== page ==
Filing 62

OPINION. Signed by Judge Jose L. Linares on 2/8/17. (DD, ) N/M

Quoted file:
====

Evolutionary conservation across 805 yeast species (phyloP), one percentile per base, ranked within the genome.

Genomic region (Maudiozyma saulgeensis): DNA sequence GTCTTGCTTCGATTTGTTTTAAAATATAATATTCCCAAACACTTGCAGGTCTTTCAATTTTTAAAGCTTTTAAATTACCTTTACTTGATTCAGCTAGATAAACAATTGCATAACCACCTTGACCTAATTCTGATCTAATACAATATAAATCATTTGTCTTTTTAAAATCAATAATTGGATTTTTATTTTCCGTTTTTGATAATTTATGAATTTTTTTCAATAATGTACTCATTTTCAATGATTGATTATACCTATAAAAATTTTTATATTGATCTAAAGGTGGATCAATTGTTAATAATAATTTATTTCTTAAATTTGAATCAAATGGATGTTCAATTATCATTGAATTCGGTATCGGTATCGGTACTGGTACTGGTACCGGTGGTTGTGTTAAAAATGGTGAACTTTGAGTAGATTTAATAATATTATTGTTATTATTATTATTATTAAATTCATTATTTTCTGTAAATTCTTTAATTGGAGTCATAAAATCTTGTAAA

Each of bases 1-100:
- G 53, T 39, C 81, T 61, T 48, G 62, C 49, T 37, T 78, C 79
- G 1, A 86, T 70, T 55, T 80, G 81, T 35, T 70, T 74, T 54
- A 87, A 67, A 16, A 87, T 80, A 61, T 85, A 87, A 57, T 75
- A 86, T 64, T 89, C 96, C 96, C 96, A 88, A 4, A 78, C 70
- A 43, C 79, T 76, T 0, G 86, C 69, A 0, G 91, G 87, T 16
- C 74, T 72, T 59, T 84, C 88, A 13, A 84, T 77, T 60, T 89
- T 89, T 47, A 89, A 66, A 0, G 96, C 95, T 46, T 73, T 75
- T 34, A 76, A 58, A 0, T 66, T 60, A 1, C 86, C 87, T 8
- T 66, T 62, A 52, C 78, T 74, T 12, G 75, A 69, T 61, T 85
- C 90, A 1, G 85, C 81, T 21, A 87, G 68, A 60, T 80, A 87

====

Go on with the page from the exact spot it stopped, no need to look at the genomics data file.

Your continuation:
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NOT FOR PUBLICATION UNITED STATES DISTRICT COURT DISTRICT OF NEW JERSEY FREDERICK STAMPONE, Plaintiff, Civil Action No.: 15-6956 (JLL) OPINION v. MATTHEW WALKER (DIRECTOR OF OPERATIONS), and NEW YORK CITY DISTRICT COUI’1CIL OF CARPENTERS, Defendants. LINARES, District Judge. This matter comes before the Court by way of Defendants Matthew Walker (Director of Operations) (“Director”) and New York City District Council of Carpenters’ (“the Union”) (collectively “Union Defendants”) Motion to Dismiss pro se Plaintiff Frederick Stampone’s Second Amended Complaint (“SAC”) pursuant to Rule 12(b)(6) of the Federal Rules of Civil Procedure (ECF No. 50.), Defendants George Laufenberg (“Manager”) and Northeast Carpenters Funds’ (collectively “Funds Defendants”) Motion to Dismiss Plaintiffs Second Amended Complaint pursuant to Rule 12(b)(6) of the Federal Rules of Civil Procedure (ECf No. 49), and Defendant New York City District Council of Carpenters Benefit Funds’ (“Defendant NYC funds”) Motion to Dismiss Plaintiffs Second Amended Complaint pursuant to Rule 12(b)(6) of the Federal Rules of Civil Procedure (ECF No. 51). Plaintiff has filed a “Motion to Stay and Enter Order for Discovery and Answer/Opersition (sic) to Defendants (sic) Motion to Dismiss.” (ECF No. 52). The Court has reviewed the purported Motion, and has ascertained that the relief requested therein is simply a request to deny the three aforementioned Motions to Dismiss. Accordingly, the Court will treat Plaintiffs submission as an opposition to which Defendants’ have replied. (ECF Nos. 53, 56, 58). The Court has considered the parties’ submissions and decides this matter without oral argument pursuant to Rule 78 of the Federal Rules of Civil Procedure. F or the reasons set forth below, the Court grants the Motions to Dismiss and dismisses Plaintiffs Complaint without prejudice. Plaintiff, a 62-year-old resident of New Jersey, has been a member of the United Brotherhood of Carpenters since 1978 and a member of the Union for over ten years. (ECF No. (“SAC” at 3, see sections “Cause of Action,” unnumbered ¶ 1, “Damages, Claim Stated and Allegations,” ¶ 1)). He has also been a Certified Carpenter Steward for over six years. (Id.). While holding a position as a Carpenter Steward, Plaintiffs last day of work was “on or about June 17, 2015.” (Id.). Afier being out of town from June 2015 to September 2015, Plaintiff called the Union’s out of work list on September 8, 2015 and discovered that his Steward Skill was removed from the list. (SAC at 3, see section “Cause of Action,” unnumbered ¶2). Plaintiff subsequently “put in a complaint with the Inspector General Office” and was informed that his Steward Skills were suspended for failing to attend a meeting on August 27, 2015 and being found guilty of”[u]nethical [p]ractice for not reporting hours on [his hours-reporting] device.” (Id.). Plaintiff alleges that he was unaware of the August 27, 2015 meeting. (Id.). On September 9, 2015, Plaintiff sent a letter to Director Matthew Walker and the Union in order to give them a “chance to settle [the] case.” (SAC at 3, see section “Cause of Action,” This background is derived from Plaintiffs Complaint, which the Court must accept as true at this stage of the proceedings. See Aiston v. Countiywicle Fin. Corp., 585 F.3d 753, 758 (3d Cir. 2009). 2 unnumbered ¶ 3). On September 16, 2015, Plaintiff called the Pension Benefit fund and was informed that he could “not retire because the was] not vested.” (SAC at 3, see section “Damages, Claim Stated and Allegations,” ¶ 1). According to the First Amended Complaint and the SAC, in order to be vested, a Union member must have five credits. (Id.). Specifically, Plaintiff alleges that he was informed that 300 hours equals one-fourth of a credit, 600 hours equals one-half of a credit, and 870 hours equals 1 credit. (Id.). Pension Benefit Fund’s records reflect that Plaintiff has worked a total of 4,756 hours as a Union member and has two and one-half credits. (Id.). Plaintiff commenced this action on September 18, 2015. (See ECF No. 1 (“Compi.”)). On November 9, 2015, Plaintiff filed an Amended Complaint claiming numerous causes of action and related issues, including: “440 Other Civil Rights;” violation of the Racketeer Influenced and Corrupt Organization (“RICO”) Statute; “Slander, Defonuation of Character, Harassment and 360 Other Personal Injury;” denial of the right to a skill; age discrimination; whistleblowing; and loss of wages. (First Amended Complaint at 2, see section “Jurisdiction,” ¶ 3-10). On January 19, 2016, Defendants moved to dismiss the amended complaint pursuant to Federal Rule of Civil Procedure 12(b)(6). (ECF No. 9). On March 8, 2016, this Court dismissed Plaintiffs First Amended Complaint pursuant to Rule 12(b)(6). Thereafter, Plaintiff filed the SAC on February 19, 2016, which purportedly addressed the pleading deficiencies of the first Amended Complaint. (ECF No. 18). Plaintiffs SAC is nearly identical to the first Amended Complaint. The Court notes Plaintiff seems to have added an additional cause of action for “Liable” (sic). Allegations” at (SAC at 4; see “Damages, Claims States and ¶ 2). Additionally, Plaintiff has increased his demand from $10,000,000 to $100,000,000. (SAC at 6; see “Demand/Relief’ at ¶ 2). 3 LEGAL STANDARD To withstand a motion to dismiss for failure to state a claim, “a complaint must contain sufficient factual matter, accepted as true, to ‘state a claim of relief that is plausible on its face.” Ashcroft v. Iqbal, 556 U.S. 662, 678 (2009) (quoting Bell Ati. Corp. v. Twombly, 550 U.S. 544, 570 (2007)). “A claim has facial plausibility when the plaintiff pleads factual content that allows the court to draw the reasonable inference that the defendant is liable for the misconduct alleged.” Iqbal, 556 U.S. at 67$ (citing Twombly, 550 U.S. at 556). “The plausibility standard is not akin to a ‘probability requirement,’ but it asks for more than a sheer possibility that a defendant has acted unlawfully.” Id. To detennine the sufficiency of a complaint under Twonthly and Iqbal in the Third Circuit, the court must take three steps: first, the court must take note of the elements a plaintiff must plead to state a claim; second, the court should identify allegations that, because they are no more than conclusions, are not entitled to the assumption of truth; finally, where there are well-pleaded factual allegations, a court should assume their veracity and then determine whether they plausibly give rise to an entitlement for relief. See Connelly v. Lane Const. Corp., $09 F.3d 780, 787 (3d Cir. 2016) (citations omitted). “In deciding a Rule 1 2(b)(6) motion, a court must consider only the complaint, exhibits attached to the complaint, matters of the public record, as well as undisputedly authentic documents if the complainant’s claims are based upon these documents.” Mayer v. Belichick, 605 f.3d 223, 230 (3d Cir. 2010). The Court also notes that pleadings submitted by pro se litigants are subject to liberal construction. See Higgs v. Att’v Gen., 655 F.3d 333, 339 (3d Cir. 2011). The Court is required to accept a pro se plaintiffs well-pleaded factual allegations as true while drawing reasonable 4 inferences in his or her favor. Capogrosso v. Sttp.Ct. ofNi, 588 F.3d 180, 184 (3d Cir. 2009). However, a pro se complaint must still contain sufficient factual matter to state a claim to relief GMAC Mortgage, 523 F. App’x 172, 173 (3d Cir. that is plausible on its face. See Franklin 2013). ANALYSIS As mentioned, Plaintiff purports to assert a variety of claims throughout the SAC. Construing the SAC in a light most favorable to Plaintiff, the Court understands that Plaintiffs causes of action arise out of his pension credits and the removal of his steward skill. Below, the Court individually addresses the various causes of action it is able to discern and dismisses the SAC without prejudice. A. ERISA Related Claims In the SAC and Opposition, Plaintiff alleges that he is questioning Pension Fund rules and being denied Pension hours.2 (SAC at 2, see section “Jurisdiction,” ¶ 2-1 1; “Cause of Action” at 4 unnumbered ¶ 1; “Damages, Claims States and Allegations” at ¶JJl-2). As with the First Amended Complaint, the SAC makes no explicit reference to the Employee Retirement Income Security Act (“ERISA”). However, ERISA is the governing statute regarding pension-related issues and governs the issue between the parties herein. See 29 U.S.C. §sS 1002(3), 1003(a) (2014). An employee seeking pension benefits may bring an action under ERISA to “recover benefits due to him under the terms of his plan, to enforce his rights under the terms of the plan, or to clarify his rights to future benefits under the terms of the plan.” 29 U.S.C. However, prior to § 1 132(a)(1)(B). filing a claim in federal court, “[u]nder ERISA a party must exhaust all of the Plaintiff seeks “an extra 3 [Pension fund] Credits,” but Plaintiff has not established how the Court could fashion such a remedy. (SAC at 6, see section “Demand/Relief,” ¶ 4.) 2 5 administrative remedies available under the plan.” Henshaw v. Roofers Local No. 4 Pension Fttnd, 2006 WE 2715138, at *2 (D.N.J. Sept. 19, 2006). See also I’Ve/don v. Kraji, Inc., $96 F.2d 793, $00 (3d Cir. 1990) (“Except in limited circumstances . . . , a federal court will not entertain an ERISA claim unless the plaintiff has exhattsted the remedies available under the plan.”); Wofv. Nctt’l Shopmen Pension Fund, 72$ f.2d 182, 185 (3d Cir. 1984) (noting that “the federal courts have generally not entertained [ERISA actions] where the party bringing the action has failed to exhaust administrative remedies”); Zipf v. Amer. Tel. and Tel. Co., 799 f.2d 889, 892 (3d Cir. 1986) (explaining that claims based on the denial of benefits cannot initially be brought in a federal court). An exception to administrative remedy exhaustion arises when “it appears that application through the administrative process would be futile.” Henshaw, 2006 WE 271513$, at *2. In detennining futility, a court may consider: (1) whether plaintiff diligently pursued administrative relief; (2) whether plaintiff acted i-easonably in seeking immediate judicial review under the circumstances; (3) existence of a fixed policy denying benefits; (4) failure of the benefit plan administrator to comply with his own internal administrative procedures; and (5) testimony of plan administrators that any administrative appeal would he futile. Id. (citing Harrow v. Prudential Ins. Co. ofAm., 279 F.3d 244, 250 (3d Cir. 2002)). In this case, Plaintiff has failed to allege that he exhausted any or all administrative procedures under the Pension Fund prior to commencing this action in federal court. In fact, Plaintiff concedes that he has not exhausted the aforementioned administrative remedies. (SAC at 2; see “Jurisdiction and Legel (sic)Argument” at J 5). There, Plaintiff states that he “has filed a claim against all defendants and nothing has been done about his claim. Defendants have clearly demonstrated that they will do anything to even try to settle Plaintiffs claims and have showed 6 (sic) this [C]ourt that applications through the administrative process would be futile.” (Id.). Thus, Plaintiff admits that he has not utilized the administrative process and seems to aver that same would be futile, thereby excusing him from attempting to resolve the matter through the administrative process and proceed with this action. However, aside from the above quote regarding futility, the SAC contains no additional allegations regarding the futility. Plaintiff does not assert that he has attempted to even start the process nor has he pled that Defendants’ have a fixed policy denying benefits. Similarly, there are no allegations that the plan administrator has failed to comply with the plan’s internal policies. Hence, Plaintiff’s bare conclusion that pursuing and exhausting his administrative remedies would be futile is insufficient to qualify for the exception set forth above. Thus, the Court finds that all claims relating to Plaintiff’s his pension must be dismissed for failure to exhaust the appropriate administrative remedies under ERISA. B. Age Discrimination Claim Plaintiffs SAC asserts that he “is over 62 years old and claiming Age Discrimination against [Defendant] Matthew Walker (Director of Operations), and [Defendant] New York City District Council of Carpenters, as a direct result from [s]uspending Plaintiff (sic) Shop Steward Skill.” (SAC at 5; see “Damages, Claims Stated and Allegations” ¶ 4). Claims related to age discrimination in employment are governed by the Age Discrimination in Employment Act (“ADEA”). 29 U.S.C. §sS 621, 623 (2015). Specifically, the ADEA provides, inter alia, that it “shall be unlawful for an employer to fail or refuse to hire or to discharge any individual or otherwise discriminate against any individual with respect to his compensation, terms, conditions, or privileges of employment, because of such individual’s age.” 7 § 623. Prior to commencing a civil action, a plaintiff must first “exhaust his or her administrative remedies.” Hildebrand v. Allegheny Cty., 757 f.3d 99, 111 (3d Cir. 2014). The ADEA mandates that “[n]o civil action may be commenced by an individual under this section until 60 days after a charge alleging unlawful § 626(d)( 1). discrimination has been filed with the Equal Employment Opportunity Commission.” Therefore, “[a] plaintiffs obligation to timely file with the EEOC is a condition precedent to filing suit under the ADEA.” Hildebrand, 757 F.3d at 111. In the instant action, Plaintiff has failed to allege that he exhausted any or all administrative remedies prior to file an age discrimination claim in the federal court. As was the case with Plaintiffs First Amended Complaint, the SAC fails to provide any information concerning efforts made by Plaintiff to file charges with the Equal Employment Opportunity Commission. Plaintiff has not fulfilled the condition precedent necessary to bring a civil action under the ADEA and, accordingly, the age discrimination claim shall be dismissed. C. Suspension of Plaintiff’s Steward Skill Claim 1. Violation of Union Constitution Plaintiff claims that Union Defendants violated the Union Constitution by allegedly removing his Steward Shop Skill. (SAC at 5; see “Damages, Claims Stated and Allegations” ¶ 3). As this Court previously noted, Section 301 of the LMRA authorizes union members to bring suit in their individual capacities against labor unions for violations of collective-bargaining agreements, union constitutions, and other forms of contracts. 29 U.S.C. § 185(a); see also Wooddelt v. Int’l Broth. of Elec. I’Vorkers, Local 7], 502 U.S. 93, 101 (1991) (explaining that “union constitutions are an important form of contract between labor organizations union members] may bring suit on these contracts under 8 § . . . [and that 301.”). Furthermore, “the policy of forestalling judicial interference with internal union affai;-s. . . has been strictly limited to disputes arising over internal union matters such as those involving the interpretation and application of a union constitution.” Clayton v. Int’l Union, United Auto Workers, 451 U.S. 679, 687-88 (1981). Thus, an aggrieved plaintiff is encouraged to exhaust internal union remedies prior to filing suit for challenging contractual violations. See Orlando v. Interstate Container Corp., 100 F.3d 296, 299 (3d Cir. 1996) (explaining that “before resorting to a section 301 suit, an employee ‘must attempt to exhaust any exclusive grievance and arbitration procedures established by . . . [a contractual] agreement”) (internal citation omitted). The failure to exhaust internal remedies may be excused by a court acting with discretion to evaluate: first, whether union officials are so hostile to the employee that he could not hope to obtain a fair hearing on his claim; second, whether the internal union appeals procedures would be inadequate either to reactivate the employee’s grievance or to award him the full relief he seeks under § 301; and third, whether exhaustion of internal procedures would unreasonably delay the employee’s opportunity to obtain a judicial hearing on the merits of his claim. Id. at 689. In so far as Plaintiff attempts to argue that the suspension of his Steward Skill contravened the Union’s internal constitution and/or by-laws in violation of the LMRA, Plaintiff once again does not point to any specific Union documents or contractual agreements. The SAC, just as the First Amended Complaint, simply fails to mention any Union-related documents. Further, Plaintiff has failed to demonstrate that he attempted to exhaust internal remedies regarding a violation of the Union constitution, as encouraged by courts in the Third Circuit. Though the Plaintiff put in a “complaint” with the Inspector General Office and submitted a letter to Defendant Walker requesting an “appeal,” there is no information concerning internal remedies, in general, and Plaintiff does not demonstrate his attempts to exhaust such internal remedies. Plaintiff also does 9 not identify any relevant factors that could aid the Court in excusing his failure to exhaust internal remedies, aside from the general claims that Defendants “refuse to compensate [P]laintiff for his damages or even try to settle this case.” (Id. at ¶ 9). However, the refusal to settle a matter does not excuse Plaintiff from pursuing the necessary administrative remedies. Thus, this cause of action must be dismissed. 2. Improper Disciplinary Action Plaintiff also seems to assert that the removal of his Steward Skill was an improper disciplinary action for which he is due compensation. (SAC at 5; sec “Damages, Claims Stated and Allegations” ¶ 3). The LMRDA provides that no labor organization member “may be fined, suspended, expelled, or otherwise disciplined except for nonpayment of dues by such organization or by any officer thereof unless such member has been (A) served with written specific charges; (B) given a reasonable time to prepare his defense; (C) afforded a full and fair hearing.” 29 U.S.C. § 41 1(a)(5) (2015). Section 41 1(a)(5) of the LMRDA “deals with the union-member relationship and in no way supports jurisdiction of a suit involving the employer (union)-employee (business agent) relationship.” Sheridan u. United Bd. of Carpenters cind Joiners ofA inerica, Locctl No. 626, 306 F.2d 152, 157 (3d Cir. 1962) (citation omitted). InMirra V. Highway & Locctt Motor freight Drivers, Local Union 70, 1964 U.S. Dist. LEXIS 7525, at *3..4 (D.N.J. Feb. 10, 1964), the court explicitly held that the removal of the plaintiff as a shop steward did not constitute a disciplinary action because “removal from union office, such as business agent, is not disciplinary action within the meaning of Section 41 1(a)(5).” Therefore, suit under Section 41 1(a)(5) of the LMRDA for improper disciplinary action is only proper when a plaintiff seeks to litigate issues concerning the union-member relationship. 10 Even when the SAC construed in a light most favorable to Plaintiff, the removal of Plaintiffs Steward Skill does not qualify as a disciplinary action under the LMRDA. Plaintiff, an employee/business agent, seeks to bring suit against the Union as his employer for removing his Steward Skill. However, such action is simply improper under Section 41 1(a)(5) of the LMRDA because Plaintiff is not bringing suit in response to actions relating to a union-member relationship. See Mirra, 1964 U.S. Dist. LEXIS 7525, at *34, As a whole, Plaintiffs claim relating to the suspension of his Steward Skill fails both under the Labor Management Relations Act and the Labor-Management Reporting and Disclosure Act. As such, this claim shall be dismissed. D. RICO Claim The SAC also contains a claim for RICO violations.3 (SAC at 2; see “Jurisdiction and Legel (sic) Argument” ¶ 9; see also SAC at 4 “Damages, Claims Stated and Allegations” at ¶ 1). According to Plaintiff, “[t]his case is about [d]ebt by [d]eception and [e]xhaustion of [f]unds and falls under the RICO statute.” (SAC at 2; see “Jurisdiction and Legel (sic) Argument” ¶ 9). Accordingly, Plaintiff ailges that he “is claiming [d]ebt [b]y [d]eception and [e]xhaustion of [f]unds that falls (sic) under the RICO Statute for missing [p]ension [m]oney [c]redits.” (SAC at 4; see “Damages, Claims Stated and Allegations” at ¶ 1). Aside from these statements, Plaintiff makes no substantive RICO related allegations. Section 1962(c) of the federal RICO statute provides that “[lit shall be unlawful for any 3Plaintiff does not specifically address whether he is bringing suit under the federal or state RICO statutes. As such, the Court will address both the federal and state RICO statutes regarding Plaintiffs claim concurrently. See In re Schering Plough Corp. Intron/Temodar Consumer Class Action, 678 F.3d 235, 245 (3d Cir. 2012) (holding that the “Complaint’s federal and New Jersey RICO Claims parallel each other, and because the two RICO statutes are intended to be coextensive, we follow the District Court’s approach and analyze the two claims concurrently”). 11 person employed by or associated with any enterprise engaged in, or the activities of which affect, interstate or foreign commerce, to conduct or participate, directly or indirectly, in the conduct of such enterprise’s affairs through a pattern of racketeering activity or collection of unlawful debt.”4 18 U.S.C. § 1962(c) (2015). An “unlawful debt” is defined as a debt “(A) incurred or contracted in gambling activity which was in violation of the law. . . and (B) which was incurred in connection with the business of gambling in violation of the law of the United States . . . or the business of lending money or a thing of value at a rate usurious under State or federal law.” “Racketeering activity” is defined to include a large variety of predicate acts. § 1961(6). § 1961(1). Specifically, a RICO violation requires: “(1) conduct (2) of an enterprise (3) through a pattern (4) of racketeering activity.” Sedima, S.F.R.L. v. Irnrex Co., Inc., 473 U.S. 479,496 (1985). “A pattern of racketeering activity requires at least two predicate acts of racketeering.” Lum v. Bank of America, 361 F.3d 217, 223 (3d Cir. 2004). See also § 196 1(5). further, to “prove a pattern of racketeering activity a plaintiff or prosecutor must show that the racketeering predicates are related, and that they amount to or pose a threat of continued criminal activity.” Ff1 Inc., v. Nortlnvestent Bell Telephone Co., 492 U.S. 229, 239 (1989). The Supreme Court has explained that “‘continuity’ is both a closed- and open-ended concept, referring either to a closed period of repeated conduct, or to past conduct that by its nature projects into the future with a threat of repetition.” Id. at 241. Also, a plaintiff only has standing to bring a RICO suit “if, and can only recover to the extent that, he has been injured in his business or property by the conduct constituting the violation of RICO.” Maio v. Aetna, Inc., 221 F. 3d 472, 483 (3d Cir. 2000). The New Jersey RICO statute is nearly identical to the federal statute as it provides that “it shall be unlawful for any person employed by or associated with any enterprise engaged in or activities of which affect trade or commerce to conduct or participate, directly or indirectly, in the conduct of the enterprise’s affairs through a pattern of racketeering activity or collection ofunlawfiul debt.” N.J.S.A. 2C:41-2 (1981). 12 Here, Plaintiffs RICO claim once again falls short of the statutory requirements. First, the Court notes that Plaintiff has not made any substantial changes to the allegations relating to RICO in the SAC. Additionally, since Plaintiff has not alleged gambling activities, it is presumed that he intends his allegations to be construed as predicate acts within Section 1961(1). However, the allegations of “Debt by Deception” and “Exhaustion of funds” still do not constitute predicate acts nor are they similar to predicate acts described in the statute. See § 1961(1). The allegations in the SAC remain conclusory and they fail to provide specific acts in violation of RICO. Also, although Plaintiff argues that the “Debt by Deception” practice demonstrates an ongoing occurrence, he once again fails to provide any specific information demonstrating a pattern of ongoing racketeering activity as required by Section § 196 1(5). Again, Plaintiffs allegation of an ongoing occurrence is conclusory and unsupported by detailed information. Plaintiffs federal and state RICO claims shall be dismissed. I. Defamation and Slander Claims The SAC also contains a claim for “Liable (sic), Slander, [and] Deformation (sic) of Character.” (SAC at 4; see “Damages, Claims Stated and Allegations” at ¶ 2). To succeed in a defamation action, a plaintiff “must prove three essential facts: (1) that defendants made a false and defamatory statement concerning [the plaintiffi; (2) that the statement was communicated to another person (and not privileged); and (3) that defendants acted negligently or with actual malice.” G.D. v. Kenny, 205 N.J. 275, 292-93 (2011). Generally, a defamatory statement is “one that subjects an individual to contempt or ridicule [or] one that harms a person’s reputation by lowering the community’s estimation of him or by deterring others from wanting to associate or deal with him.” Id. (internal citations omitted). Statements that are substantially true, however, 13 are not defamatory. Birch v. Wa/-Mart Stores, Inc., 2015 WL 5490938, at *3 (D.N.J. Dec. 9, 2015). A plaintiff must not assert a “vague conclusory allegation” of defamation. Birch, 2015 WL 8490938, at *4• See also Zoneraich v. OverlookHosp., 212 NJ. Super. 83, 101 (App. Div. 1986). Instead, a plaintiff “must plead facts sufficient to identify the defamatory words, their utterer and the fact of their publication.” Birch, 2015 WL $490938, at *4 Slander specifically involves the verbal communication of a defamatory statement to a third person. Gnapinsky v. Goldyn, 23 N.J. 243, 252 (N.J. 1957). Without the “essential element” of communication to a third person, slander is not shown. See id.; Fatouros e. Lambrakis, 2015 WL 5574413, at *3 n.6 (3d Cir. Sept. 23, 2015). Here, Plaintiff has failed to correct the deficiencies identified in relation to these claims as he has not pled “facts sufficient to identify the defamatory words, their utterer and the fact of their publication.” Birch, 2015 WL 8490938, at *4 first, Plaintiffhas failed to identify any defamatory words or remarks made by the Defendants. Plaintiff simply states that the suspension of his Steward Skill on his record results in “liable (sic),” “slander” and “deformation (sic) of character.” However, Plaintiffs suspension on his record represents a true statement of fact, and true statements are not defamatory. See Birch, 2015 WL 8490938, at *3 Moreover, the SAC contains no allegations to indicate that the alleged defamatory words or remarks were communicated to another individual orally, as required for slander, or in writing. finally, as Plaintiff has not demonstrated communication to a third party, Plaintiff has failed to plead that Defendants acted negligently or with actual malice. Therefore, Plaintiff has failed to adequately plead his defamation and slander claims with sufficient factual allegations and his 14 claims shall be dismissed. F. Whistleblowing Claim Plaintiff also purports to assert a whistleblowing claim. (SAC at 3; see “Jurisdiction and Legel (sic) Argument” at ¶J 13). Plaintiff asserts “[t]his case is Whistle Blowing (sic),” and that he “is claiming Whistle Blowing (sic), Harassment, and 360 Other Personal Injury.” (Id.; see also SAC at 5, “Damages, Claims Stated, and Allegations at ¶ 6). Aside from these statements, Plaintiff makes no substantive whistleblowing related allegations. In New Jersey, whistle-blower activity includes, inter alia, disclosing to a “supervisor or to a public body an activity, policy or practice of the employer . . . that the employee reasonably believes” violates a law or is fraudulent or criminal. See N.1S.A. §34:19-3(a)(1)-(2). Furthermore, an employer must take “retaliatory action against an employee” in order for there to be an actionable whistle-blowing claim. Id. 34:19-3(a). As with Plaintiffs First Amended Complaint, Plaintiffs purported whistleblower claim is implausible as alleged. Plaintiff asserts that he was terminated as a “direct result” of filing the Amended Complaint. However, while Plaintiffs Steward Skill was suspended at some point prior to September 8, 2015, Plaintiff did not file the Amended Complaint until November 9, 2015. (Am. Compl., at 2, see section “Cause of Action,” unnumbered ¶ 2.) To the extent that Plaintiff intended to refer to the Original Complaint, that argument fails as well, as the Original Complaint was filed after his “termination” on September 21, 2015. (See Compl.) Thus, the whistleblower claim temporally does not pass muster. Further, just as with the first Amended Complaint, the SAC contains no allegations regarding whom he “blew the whistle” to or what activity he “blew the whistle” on. Plaintiffs 15 whistleblowing claim remains inadequate and shall be dismissed. G. Intentional Infliction of Emotional Distress The SAC also seems to contain a claim for Intentional Infliction of Emotional Distress. (SAC at 5; see “Damages Claims, Stated and Allegations” at ¶J 5,$),5 “Under New Jersey law, to prevail on a common law cause of action for intentional infliction of emotional distress, ‘[t]he plaintiff must establish intentional and outrageous conduct by the defendant, proximate cause, and distress that is severe.” fidanzato v. Somerset, 2012 WL 4508008, at *11 (D.N.J. Sept. 28, 2012) (quotingBitcktey v. Trenton SavingFund Soc v, 111 N.J. 355, 366 (N.J. 198$). A defendant “must intend both to do the act and to produce emotional distress.” Buckley, 111 N.J. at 366. Additionally, “the emotional distress suffered by the plaintiff must be so severe that no reasonable man could be expected to endure it.” Id. (internal citation and quotation marks omitted). Plaintiffs claim of intentional infliction of emotional distress cannot succeed as he once again has failed to plead “intentional and outrageous” conduct by the Defendants and the severity of his distress. As noted by this Court when it dismissed Plaintiffs First Amended Complaint, Plaintiffs claim of “Pain and Suffering” due to Defendants’ alleged refusal to settle the case, in particular, cannot provide the basis for an intentional infliction of emotional distress claim. See fidctnzato, 2012 WL 450800$, at *11 (“The Court has not found any case law that supports the preposterous notion that filing of court documents [in furtherance of a lawsuit] is both extreme and outrageous in the context of intentional infliction of emotional distress.”). Accordingly, Plaintiff has not adequately plead a claim for intentional infliction of emotional distress and the claim shall The Court acknowledges that Plaintiff did not explicitly claim “intentional infliction of emotional distress” by Defendants. However, Plaintiffs claim of “emotional stress as a direct result of the damages created by Defendants, Lack of Income, and the refusal to settle” will be construed as an attempt to claim intentional infliction of emotional distress. (SAC at 4, see “Damages, Claim Stated and Allegations” at 5,8.) 16 be dismissed. H. Harassment Claim Plaintiff has also purported to assert a claim for “harassment.” (SAC at 5; see “Damages Claims, Stated and Allegations” at ¶ 5). In New Jersey, “harassment” is not recognized as “free standing civil cause of action for damages.” Hodge v. McGrath, 2014 WL 6909499, at *1 (App. Div. Dec. 10,2014). See also Greenblattv. Klein, 2015 WL 1034633, at *5 (D.N.J. Mar. 10, 2015), aff’d, 2015 WL 8598245, at *2 (3d Cir. Dec. 14, 2015) (holding that a plaintiff failed to establish “any facts sufficient to sustain a cause of action for harassment” when he failed to cite “any federal law or statute under which his harassment claim may arise”). Here, Plaintiffs generalized claim of “harassment” must fail as he has not remedied his prior pleading deficiencies with regards to this claim. Plaintiff still fails to identify any specific harassment statutes that have been violated by Defendants and fails to identify why the suspension of his Steward Skill amounts to harassment. dismissed. As such, Plaintiffs harassment claim shall be 6 CONCLUSION For the reasons above, the Court grants the Motions to Dismiss and dismisses Plaintiffs SAC. Given Plaintiffs pro-se status, the SAC is dismissed without prejudice. Plaintiff shall have until Friday, March 3, 2017 to file a Third Amended Complaint to address the deficiencies identified herein. The Third Amended Complaint is to include a separate section for each cause 6 The Plaintiff also asserts a claim of “360 Other Personal Injury.” (Am. Compl. at 2, see section “Jurisdiction,” ¶ 6.) However, Plaintiffs claim appears to correspond to a claim of “Personal Injury” on the Civil Cover Sheet. Plaintiff fails to allege facts demonstrating that he suffered any injury to his person resulting from actions of the Defendants. Thus, this claim shall also be dismissed. The Court further acknowledges that various individual Defendants have separately argued that they are inappropriately named as Defendants because they cannot be subject to personal liability. Since the Court finds the SAC to be deficient for other reasons, the Court declines to address the arguments and denies this portion of the Motions as moot with right to re-raise in due course. 17 Each section shall contain separate numbered paragraphs with of action being asserted. substantive facts relating to the cause of action being asserted. Failure to comply with these instructions shall result in a dismissal with prejudice. An appropriate Order accompanies this Opinion. DATED: February 7 / ,Z9SE L. LINARES R1N ITED STATES DISTRICT JUDGE 18